Buddhism is a non-theistic religion and philosophy with between 230 to 500 million adherents worldwide. The vast majority live in Asia. It consists of two major schools: Mahayana and Theravada Mahayana is in turn divided into East Asian (including Pure Land, Chan/Zen, Nichiren, Shingon and others) and Tibetan (sometimes grouped with Shingon under the term Vajrayana). However there are many other sects besides these. These divisions reflect a combination of doctrinal differences and regional syncretisms.
Buddhism is based on the teachings of the Gautama Buddha, who lived in parts of what is now Nepal and northeast India circa the fifth century BCE. While there is disagreement between denominations over the Buddha’s teachings nearly all Buddhists recognize some version of the Tipitaka (”Three Baskets”), though it plays a far more central role in Theravada than in Mahayana. Also, Mahayana Buddhists recognize a set of texts called the Mahayana Sutras which Theravadins do not accept. Buddhism originated in Northern India over 2500 years ago. While many Buddhist traditions converge on aspects of the birth, life, enlightenment and death of the historical Buddha, Siddhartha Gautama, it is recognized in modern scholarship that these stories are not verifiable, as we have no primary sources from Siddhartha himself. The stories concerning Siddhartha’s life were compiled in a retrospective manner, in an attempt to solidify the most meaningful aspects of the numerous interpretations found throughout the early oral traditions of Buddhism. Buddhism today is the result of centuries of revision and refinement.
There are key aspects of the stories of Siddhartha’s life that serve to enhance the understanding of Buddhism’s purpose for human beings. Unlike most Western religions, where the central prophet or messiah figure’s significance stems from his historical existence, the historical reality of Siddhartha is not important in Buddhism.
Unsatisfactoriness encompasses the pervasive question of the “self” and the basic nature of personal identity. This question of the self arises when the human mind perceives itself to be separate from the rest of the world, in a way that is deeply troubling. This erroneous view of the self as separate from the rest of reality-as opposed to its role as an integral part-is what Buddhism addresses through its various contemplative and meditative methods.
Given that all things emerge from a kind of cosmic continuity, Buddhism is well known for its emphasis on non-dualism. Instead of viewing the world in terms of “good” versus “evil,” “liberal” versus “conservative,” “us” versus “them,” Buddhism recognizes that the orientations and views humans take stem from particular perspectives that each yield their own conclusions. Though this is a kind of relativism, Buddhist morality avoids moral relativism by acknowledging the Universal reality of interconnection and interdependence. A Buddhist cannot act in any way he or she pleases, in a selfish manner, because hurting others does not acknowledge this basic reality of interconnection and interdependence.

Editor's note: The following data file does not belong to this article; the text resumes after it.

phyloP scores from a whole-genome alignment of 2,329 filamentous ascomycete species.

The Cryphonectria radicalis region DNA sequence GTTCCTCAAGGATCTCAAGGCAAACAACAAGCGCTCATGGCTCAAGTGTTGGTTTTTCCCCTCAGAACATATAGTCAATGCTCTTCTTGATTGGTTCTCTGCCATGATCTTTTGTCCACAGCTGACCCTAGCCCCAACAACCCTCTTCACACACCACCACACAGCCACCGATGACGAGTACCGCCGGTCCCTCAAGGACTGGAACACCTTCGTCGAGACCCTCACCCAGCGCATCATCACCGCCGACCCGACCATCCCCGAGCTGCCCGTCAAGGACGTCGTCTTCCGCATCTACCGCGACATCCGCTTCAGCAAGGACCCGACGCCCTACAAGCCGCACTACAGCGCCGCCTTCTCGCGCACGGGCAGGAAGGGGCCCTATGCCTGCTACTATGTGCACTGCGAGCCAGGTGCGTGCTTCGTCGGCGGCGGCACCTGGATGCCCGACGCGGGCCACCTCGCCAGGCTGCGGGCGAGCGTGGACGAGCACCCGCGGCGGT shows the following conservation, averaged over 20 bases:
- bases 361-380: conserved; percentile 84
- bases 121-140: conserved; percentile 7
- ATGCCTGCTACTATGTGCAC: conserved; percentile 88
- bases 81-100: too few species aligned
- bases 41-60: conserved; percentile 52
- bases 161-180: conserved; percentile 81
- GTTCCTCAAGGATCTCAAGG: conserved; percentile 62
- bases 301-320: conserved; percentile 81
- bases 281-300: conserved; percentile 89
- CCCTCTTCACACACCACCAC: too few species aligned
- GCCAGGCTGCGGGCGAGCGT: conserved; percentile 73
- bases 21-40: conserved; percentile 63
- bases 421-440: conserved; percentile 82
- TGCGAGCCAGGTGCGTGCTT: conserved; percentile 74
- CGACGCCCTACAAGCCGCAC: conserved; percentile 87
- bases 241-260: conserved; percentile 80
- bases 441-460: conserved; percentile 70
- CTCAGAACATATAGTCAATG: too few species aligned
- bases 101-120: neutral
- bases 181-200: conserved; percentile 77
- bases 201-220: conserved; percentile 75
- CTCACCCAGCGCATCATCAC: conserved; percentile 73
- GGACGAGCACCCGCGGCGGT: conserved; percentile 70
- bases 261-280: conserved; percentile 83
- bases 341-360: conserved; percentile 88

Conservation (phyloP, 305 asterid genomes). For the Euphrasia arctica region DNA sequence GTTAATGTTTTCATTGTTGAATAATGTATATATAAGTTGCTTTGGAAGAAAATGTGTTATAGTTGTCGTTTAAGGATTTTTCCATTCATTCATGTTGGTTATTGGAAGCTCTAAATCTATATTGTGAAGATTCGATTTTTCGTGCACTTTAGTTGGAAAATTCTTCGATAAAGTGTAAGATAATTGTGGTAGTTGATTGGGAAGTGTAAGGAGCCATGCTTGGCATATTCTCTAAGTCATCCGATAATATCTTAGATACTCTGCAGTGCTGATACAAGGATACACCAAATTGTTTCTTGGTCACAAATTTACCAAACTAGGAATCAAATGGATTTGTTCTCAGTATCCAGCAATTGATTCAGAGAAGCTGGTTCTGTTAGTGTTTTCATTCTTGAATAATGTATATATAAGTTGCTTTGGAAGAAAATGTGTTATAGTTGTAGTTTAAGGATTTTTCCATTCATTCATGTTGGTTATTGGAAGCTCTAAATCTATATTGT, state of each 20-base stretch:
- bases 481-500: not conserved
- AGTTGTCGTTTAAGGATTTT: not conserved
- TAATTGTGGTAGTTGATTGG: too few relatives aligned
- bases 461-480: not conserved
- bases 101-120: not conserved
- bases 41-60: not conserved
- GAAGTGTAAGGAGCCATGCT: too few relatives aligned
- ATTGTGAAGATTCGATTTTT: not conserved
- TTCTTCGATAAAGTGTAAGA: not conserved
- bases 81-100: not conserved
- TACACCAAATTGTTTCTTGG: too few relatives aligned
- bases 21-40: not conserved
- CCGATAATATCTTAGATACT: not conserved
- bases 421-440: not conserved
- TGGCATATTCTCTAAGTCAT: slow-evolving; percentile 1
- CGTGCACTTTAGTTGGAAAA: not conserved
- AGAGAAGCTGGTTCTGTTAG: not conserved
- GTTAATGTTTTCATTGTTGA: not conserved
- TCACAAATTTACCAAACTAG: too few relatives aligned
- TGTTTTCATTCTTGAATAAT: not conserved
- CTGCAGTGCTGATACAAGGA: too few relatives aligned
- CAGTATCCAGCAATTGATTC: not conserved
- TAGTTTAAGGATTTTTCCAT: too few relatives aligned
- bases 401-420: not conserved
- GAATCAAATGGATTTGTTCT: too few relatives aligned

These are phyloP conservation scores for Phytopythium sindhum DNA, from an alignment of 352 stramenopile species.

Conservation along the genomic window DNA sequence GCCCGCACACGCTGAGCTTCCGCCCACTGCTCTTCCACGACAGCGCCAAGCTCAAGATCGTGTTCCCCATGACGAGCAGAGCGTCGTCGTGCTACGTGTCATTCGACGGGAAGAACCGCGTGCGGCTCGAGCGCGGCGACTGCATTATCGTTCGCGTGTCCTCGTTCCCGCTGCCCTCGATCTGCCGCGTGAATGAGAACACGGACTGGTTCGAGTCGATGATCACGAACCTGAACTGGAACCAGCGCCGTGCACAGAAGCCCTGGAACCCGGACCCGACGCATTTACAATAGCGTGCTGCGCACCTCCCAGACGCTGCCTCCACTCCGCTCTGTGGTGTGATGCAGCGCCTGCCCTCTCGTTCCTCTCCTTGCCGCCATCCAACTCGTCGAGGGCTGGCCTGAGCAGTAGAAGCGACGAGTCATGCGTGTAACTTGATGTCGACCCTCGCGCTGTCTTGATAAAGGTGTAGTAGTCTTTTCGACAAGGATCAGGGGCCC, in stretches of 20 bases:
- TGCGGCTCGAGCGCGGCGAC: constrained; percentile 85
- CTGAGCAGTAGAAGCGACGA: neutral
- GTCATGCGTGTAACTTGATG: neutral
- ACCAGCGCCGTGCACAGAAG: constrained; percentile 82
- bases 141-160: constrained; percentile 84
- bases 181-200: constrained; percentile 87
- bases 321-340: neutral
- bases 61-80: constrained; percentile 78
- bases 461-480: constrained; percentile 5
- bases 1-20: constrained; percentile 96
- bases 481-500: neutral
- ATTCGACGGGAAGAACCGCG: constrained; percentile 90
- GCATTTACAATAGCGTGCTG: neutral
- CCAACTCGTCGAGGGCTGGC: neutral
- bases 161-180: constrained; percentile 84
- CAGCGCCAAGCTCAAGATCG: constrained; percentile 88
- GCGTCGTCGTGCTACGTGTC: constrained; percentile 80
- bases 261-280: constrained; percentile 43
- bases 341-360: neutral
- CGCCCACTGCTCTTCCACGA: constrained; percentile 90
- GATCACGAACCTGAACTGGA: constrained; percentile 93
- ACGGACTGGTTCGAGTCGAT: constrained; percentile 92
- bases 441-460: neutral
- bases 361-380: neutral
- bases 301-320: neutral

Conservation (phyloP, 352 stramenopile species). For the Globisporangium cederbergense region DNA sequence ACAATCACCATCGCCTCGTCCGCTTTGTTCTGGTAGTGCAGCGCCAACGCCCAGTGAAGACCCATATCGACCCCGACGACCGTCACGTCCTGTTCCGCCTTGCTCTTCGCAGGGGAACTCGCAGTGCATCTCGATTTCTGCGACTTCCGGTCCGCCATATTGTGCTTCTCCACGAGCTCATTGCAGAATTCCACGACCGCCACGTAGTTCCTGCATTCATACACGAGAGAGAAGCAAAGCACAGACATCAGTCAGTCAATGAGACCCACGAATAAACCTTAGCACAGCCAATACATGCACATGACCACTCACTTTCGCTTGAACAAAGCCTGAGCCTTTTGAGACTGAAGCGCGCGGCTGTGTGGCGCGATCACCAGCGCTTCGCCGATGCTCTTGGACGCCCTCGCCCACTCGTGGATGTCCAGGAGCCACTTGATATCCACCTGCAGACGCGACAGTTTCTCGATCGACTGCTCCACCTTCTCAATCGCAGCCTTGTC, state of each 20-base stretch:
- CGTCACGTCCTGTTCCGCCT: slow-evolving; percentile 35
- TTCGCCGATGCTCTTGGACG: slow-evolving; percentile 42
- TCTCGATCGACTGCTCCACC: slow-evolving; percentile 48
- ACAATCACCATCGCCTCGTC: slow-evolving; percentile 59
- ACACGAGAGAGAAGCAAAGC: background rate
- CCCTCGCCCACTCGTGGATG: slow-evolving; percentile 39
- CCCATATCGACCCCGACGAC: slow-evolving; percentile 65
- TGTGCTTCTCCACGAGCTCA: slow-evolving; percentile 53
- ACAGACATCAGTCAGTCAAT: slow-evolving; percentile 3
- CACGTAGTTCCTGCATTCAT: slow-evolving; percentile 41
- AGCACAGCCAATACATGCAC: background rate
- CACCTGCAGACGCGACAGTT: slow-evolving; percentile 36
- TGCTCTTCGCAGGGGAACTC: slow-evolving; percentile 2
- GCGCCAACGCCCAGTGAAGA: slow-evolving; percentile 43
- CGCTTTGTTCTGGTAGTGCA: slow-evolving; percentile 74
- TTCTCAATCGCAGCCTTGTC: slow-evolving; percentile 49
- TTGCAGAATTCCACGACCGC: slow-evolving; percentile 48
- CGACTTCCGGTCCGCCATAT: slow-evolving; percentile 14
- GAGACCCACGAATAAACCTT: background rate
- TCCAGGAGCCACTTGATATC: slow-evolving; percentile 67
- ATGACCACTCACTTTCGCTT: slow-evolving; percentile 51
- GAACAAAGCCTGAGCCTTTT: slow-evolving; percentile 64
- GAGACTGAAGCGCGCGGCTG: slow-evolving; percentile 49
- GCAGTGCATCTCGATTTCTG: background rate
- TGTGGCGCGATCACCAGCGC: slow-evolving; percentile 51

1) testimony of an authority;
2) account of an authoritative text; and
3) personal experience
All of these components must be considered, and no single source of knowledge is sufficient to generate an informed understanding of the world. However, method (3), experiential verification, plays a particularly prominent role in Buddhism. This is often demonstrated in the Buddha’s famous admonition, “Be a light unto your selves.”
In Buddhism, the primary purpose of life is to end suffering. The Buddha taught that humans suffer because we continually strive after things that do not give lasting happiness. We desperately try to hold on to things – friends, health, material things – that do not last, and this causes sorrow.
The Buddha did not deny that there are things in life that give joy, but pointed out that none of them last and our attachment to them only causes more suffering. His teachings were focused entirely on this problem and its solution.
In Hinduism, the soul, is an eternally existing spiritual substance or being and the abiding self that moves from one body to the next at rebirth. The Buddha rejected this concept. He taught that everything is impermanent, and this includes everything that we associate with being human: sensations, feelings, thoughts and consciousness. This is the doctrine is a central concept of Buddhism.
Human existence, in the Buddha’s view, is nothing more than a composite of five aggregates:
- Physical forms
- Feelings or sensations
- Mental formations or dispositions
A person is a “self” in that he or she is a true subject of moral action and karmic accumulation, but not in the sense that he or she has an enduring or unchanging soul.
The Buddha’s teachings and Theravada Buddhism are essentially atheistic, although neither deny the existence of beings that might be called “gods.” (See Is Buddhism Atheistic? for more information.)
In Mahayana Buddhism, however, the universe is populated with celestial buddhas and bodhisattvas who are worshipped as gods and goddesses. The historical Buddha is honored in this way, but most other Buddhist deities are adapted from the cultures Buddhism has encountered – from the pantheon of Hinduism to the indigenous religions of Tibet, China and Thailand.